•  Is your website meeting the Google Search Console requirements and suggestions? Adjust or end up in the back of the line. Google’s requirements are not to be taken lightly. Have you received an email from Google Search Console letting you know issues were detected and didn’t know where to start or what it was talking about and just kept it moving? Not fixing these issues is costing you potential customers and traffic.


There are a lot more things that a website audit can shine a light on and help you with generating revenue. All while correcting the issues that may be costing you money. These are six that are the simplest to list and have someone say “Yeah, I can see that”.

Your best salesperson can hop on a call and sell with the best of them. However, a website audit can help you put your best foot forward with people that your product and or services are being offered to without your salesperson uttering a word. More sales happen online than a salesperson can dial in a day. Speaking from experience. I’ve had jobs with a 100-dial requirement each day. 100 dials don’t equal 100 sales. It doesn’t even equal 100 conversations.  A website audit allows you to address and adjust to the power of the click. Someone clicking and landing on your website and coming to their conclusion before you even knew they were there.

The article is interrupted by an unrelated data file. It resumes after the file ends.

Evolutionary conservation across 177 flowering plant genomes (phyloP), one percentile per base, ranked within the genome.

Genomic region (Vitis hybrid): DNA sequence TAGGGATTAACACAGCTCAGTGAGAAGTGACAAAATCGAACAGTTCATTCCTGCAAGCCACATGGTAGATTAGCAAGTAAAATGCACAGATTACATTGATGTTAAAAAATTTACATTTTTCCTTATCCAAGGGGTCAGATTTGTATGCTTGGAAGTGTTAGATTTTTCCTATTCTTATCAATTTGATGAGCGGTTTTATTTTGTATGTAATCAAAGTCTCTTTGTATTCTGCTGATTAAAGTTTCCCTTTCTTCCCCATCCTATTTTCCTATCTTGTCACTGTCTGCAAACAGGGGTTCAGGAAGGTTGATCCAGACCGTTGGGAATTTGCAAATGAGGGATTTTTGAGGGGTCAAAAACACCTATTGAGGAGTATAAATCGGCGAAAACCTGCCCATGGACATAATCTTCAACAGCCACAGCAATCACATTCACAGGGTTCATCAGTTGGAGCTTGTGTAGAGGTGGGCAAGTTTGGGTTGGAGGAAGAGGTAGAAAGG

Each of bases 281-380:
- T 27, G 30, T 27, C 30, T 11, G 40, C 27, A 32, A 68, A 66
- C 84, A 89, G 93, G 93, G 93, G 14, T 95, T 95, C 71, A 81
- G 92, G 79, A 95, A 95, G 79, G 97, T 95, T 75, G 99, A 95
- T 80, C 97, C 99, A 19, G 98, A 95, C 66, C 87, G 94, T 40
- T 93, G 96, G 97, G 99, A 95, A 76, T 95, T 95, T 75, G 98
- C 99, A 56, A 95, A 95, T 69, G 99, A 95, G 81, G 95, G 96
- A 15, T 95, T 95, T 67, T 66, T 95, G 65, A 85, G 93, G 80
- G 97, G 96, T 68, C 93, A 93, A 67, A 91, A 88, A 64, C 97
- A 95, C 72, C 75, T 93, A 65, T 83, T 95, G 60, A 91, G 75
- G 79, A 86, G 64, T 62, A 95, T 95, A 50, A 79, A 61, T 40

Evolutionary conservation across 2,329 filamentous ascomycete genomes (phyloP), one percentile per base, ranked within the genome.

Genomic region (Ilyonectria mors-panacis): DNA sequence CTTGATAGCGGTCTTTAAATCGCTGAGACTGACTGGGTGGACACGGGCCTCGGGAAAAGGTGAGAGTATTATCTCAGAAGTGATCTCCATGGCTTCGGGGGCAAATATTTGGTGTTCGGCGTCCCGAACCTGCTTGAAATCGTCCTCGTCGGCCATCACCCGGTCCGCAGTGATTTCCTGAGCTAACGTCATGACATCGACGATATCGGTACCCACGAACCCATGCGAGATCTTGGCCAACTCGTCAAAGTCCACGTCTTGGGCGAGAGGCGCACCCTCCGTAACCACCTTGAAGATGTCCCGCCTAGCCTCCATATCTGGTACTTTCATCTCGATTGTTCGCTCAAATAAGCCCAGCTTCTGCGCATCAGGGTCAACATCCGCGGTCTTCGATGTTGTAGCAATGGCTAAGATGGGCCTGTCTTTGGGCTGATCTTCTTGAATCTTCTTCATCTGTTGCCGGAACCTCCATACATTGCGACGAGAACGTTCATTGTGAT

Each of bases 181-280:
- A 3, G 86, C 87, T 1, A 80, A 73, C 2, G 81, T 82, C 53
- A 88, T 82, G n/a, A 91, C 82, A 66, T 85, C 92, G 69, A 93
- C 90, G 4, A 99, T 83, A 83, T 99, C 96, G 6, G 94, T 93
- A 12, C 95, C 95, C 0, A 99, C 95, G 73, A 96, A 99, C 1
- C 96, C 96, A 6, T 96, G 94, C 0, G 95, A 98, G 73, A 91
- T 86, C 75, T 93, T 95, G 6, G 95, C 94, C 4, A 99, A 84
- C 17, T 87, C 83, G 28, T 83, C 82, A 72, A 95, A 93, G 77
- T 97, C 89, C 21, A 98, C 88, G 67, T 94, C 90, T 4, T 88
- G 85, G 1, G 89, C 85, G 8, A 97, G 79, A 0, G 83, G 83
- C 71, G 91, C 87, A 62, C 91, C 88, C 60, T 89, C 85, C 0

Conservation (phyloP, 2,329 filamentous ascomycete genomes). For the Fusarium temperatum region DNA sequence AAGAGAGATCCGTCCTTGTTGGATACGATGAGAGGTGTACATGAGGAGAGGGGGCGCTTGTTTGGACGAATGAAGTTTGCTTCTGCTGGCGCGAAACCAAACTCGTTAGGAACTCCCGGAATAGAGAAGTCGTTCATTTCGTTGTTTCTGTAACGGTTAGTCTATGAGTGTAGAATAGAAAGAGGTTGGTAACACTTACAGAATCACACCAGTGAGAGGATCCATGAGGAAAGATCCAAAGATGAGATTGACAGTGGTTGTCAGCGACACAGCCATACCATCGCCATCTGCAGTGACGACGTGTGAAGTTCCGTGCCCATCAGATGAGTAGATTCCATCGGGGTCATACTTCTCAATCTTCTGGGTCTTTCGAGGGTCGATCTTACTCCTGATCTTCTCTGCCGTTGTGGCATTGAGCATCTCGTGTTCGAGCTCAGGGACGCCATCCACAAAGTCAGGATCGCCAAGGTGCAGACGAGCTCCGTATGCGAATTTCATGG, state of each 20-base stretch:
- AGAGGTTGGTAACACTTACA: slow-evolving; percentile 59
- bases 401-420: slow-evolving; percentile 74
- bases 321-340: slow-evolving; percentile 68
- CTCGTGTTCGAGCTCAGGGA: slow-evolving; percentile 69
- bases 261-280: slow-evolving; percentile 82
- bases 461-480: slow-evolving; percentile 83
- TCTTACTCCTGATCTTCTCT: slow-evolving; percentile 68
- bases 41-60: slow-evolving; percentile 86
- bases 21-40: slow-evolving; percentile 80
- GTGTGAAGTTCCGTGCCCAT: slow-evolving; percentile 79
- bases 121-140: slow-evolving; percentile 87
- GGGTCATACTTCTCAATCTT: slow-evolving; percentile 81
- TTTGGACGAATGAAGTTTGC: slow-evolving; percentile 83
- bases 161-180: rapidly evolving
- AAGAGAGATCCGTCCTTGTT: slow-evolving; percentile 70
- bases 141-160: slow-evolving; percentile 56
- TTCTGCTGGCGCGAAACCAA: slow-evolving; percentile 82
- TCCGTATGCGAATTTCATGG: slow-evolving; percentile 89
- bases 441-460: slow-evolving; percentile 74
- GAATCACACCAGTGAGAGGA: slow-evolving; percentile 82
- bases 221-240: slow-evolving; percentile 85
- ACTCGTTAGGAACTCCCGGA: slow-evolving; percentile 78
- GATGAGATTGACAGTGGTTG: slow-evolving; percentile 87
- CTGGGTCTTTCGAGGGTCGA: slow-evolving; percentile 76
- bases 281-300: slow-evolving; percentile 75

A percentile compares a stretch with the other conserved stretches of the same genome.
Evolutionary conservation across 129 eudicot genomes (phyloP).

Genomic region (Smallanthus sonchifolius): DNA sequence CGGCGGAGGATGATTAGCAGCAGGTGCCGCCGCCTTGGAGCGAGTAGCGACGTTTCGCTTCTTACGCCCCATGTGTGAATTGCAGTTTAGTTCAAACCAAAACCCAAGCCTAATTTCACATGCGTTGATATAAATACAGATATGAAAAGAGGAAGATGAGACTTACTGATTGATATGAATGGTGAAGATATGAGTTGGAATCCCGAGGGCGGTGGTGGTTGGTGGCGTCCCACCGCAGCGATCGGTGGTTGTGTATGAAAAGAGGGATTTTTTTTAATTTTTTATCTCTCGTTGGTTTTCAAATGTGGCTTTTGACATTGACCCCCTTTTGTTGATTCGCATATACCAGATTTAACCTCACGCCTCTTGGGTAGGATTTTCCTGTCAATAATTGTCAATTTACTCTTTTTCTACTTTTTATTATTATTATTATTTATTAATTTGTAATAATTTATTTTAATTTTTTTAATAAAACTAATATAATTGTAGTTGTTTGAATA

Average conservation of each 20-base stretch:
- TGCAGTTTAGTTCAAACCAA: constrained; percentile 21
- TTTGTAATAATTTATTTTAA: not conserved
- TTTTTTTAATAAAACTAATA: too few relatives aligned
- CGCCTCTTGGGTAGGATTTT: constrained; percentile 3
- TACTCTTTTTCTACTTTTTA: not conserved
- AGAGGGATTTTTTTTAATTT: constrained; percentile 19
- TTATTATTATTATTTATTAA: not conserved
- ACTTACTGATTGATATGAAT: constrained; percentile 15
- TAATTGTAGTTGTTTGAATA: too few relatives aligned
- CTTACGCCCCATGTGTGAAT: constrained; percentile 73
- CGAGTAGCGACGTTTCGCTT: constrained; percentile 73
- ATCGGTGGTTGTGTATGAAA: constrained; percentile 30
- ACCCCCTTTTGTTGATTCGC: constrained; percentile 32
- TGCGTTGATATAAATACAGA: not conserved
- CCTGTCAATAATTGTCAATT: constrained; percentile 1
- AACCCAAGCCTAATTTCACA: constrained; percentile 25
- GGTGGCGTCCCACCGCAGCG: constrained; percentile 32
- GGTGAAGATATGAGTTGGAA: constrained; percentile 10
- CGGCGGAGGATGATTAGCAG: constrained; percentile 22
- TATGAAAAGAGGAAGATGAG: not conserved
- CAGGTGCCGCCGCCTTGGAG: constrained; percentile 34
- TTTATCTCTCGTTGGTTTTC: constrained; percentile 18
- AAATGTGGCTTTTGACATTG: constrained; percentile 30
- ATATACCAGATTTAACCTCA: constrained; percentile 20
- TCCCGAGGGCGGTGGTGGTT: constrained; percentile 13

It’s much harder to close a sale on someone who’s already decided against your product or service than it is to sell them on it right in the first place. Last but not least. If you haven’t addressed any of these issues and you’re paying for SEO services. You are running up a hill with skates on… Working harder to accomplish something that you could do a lot easier in an easier way. I find myself speaking with business owners who say they’re paying good money for SEO services but they’re not correcting this issue. Instead, they’re leaving them beholden to the results they may or may not get for them. 

Empower yourself by taking a deeper dive into what’s working and not working with your website.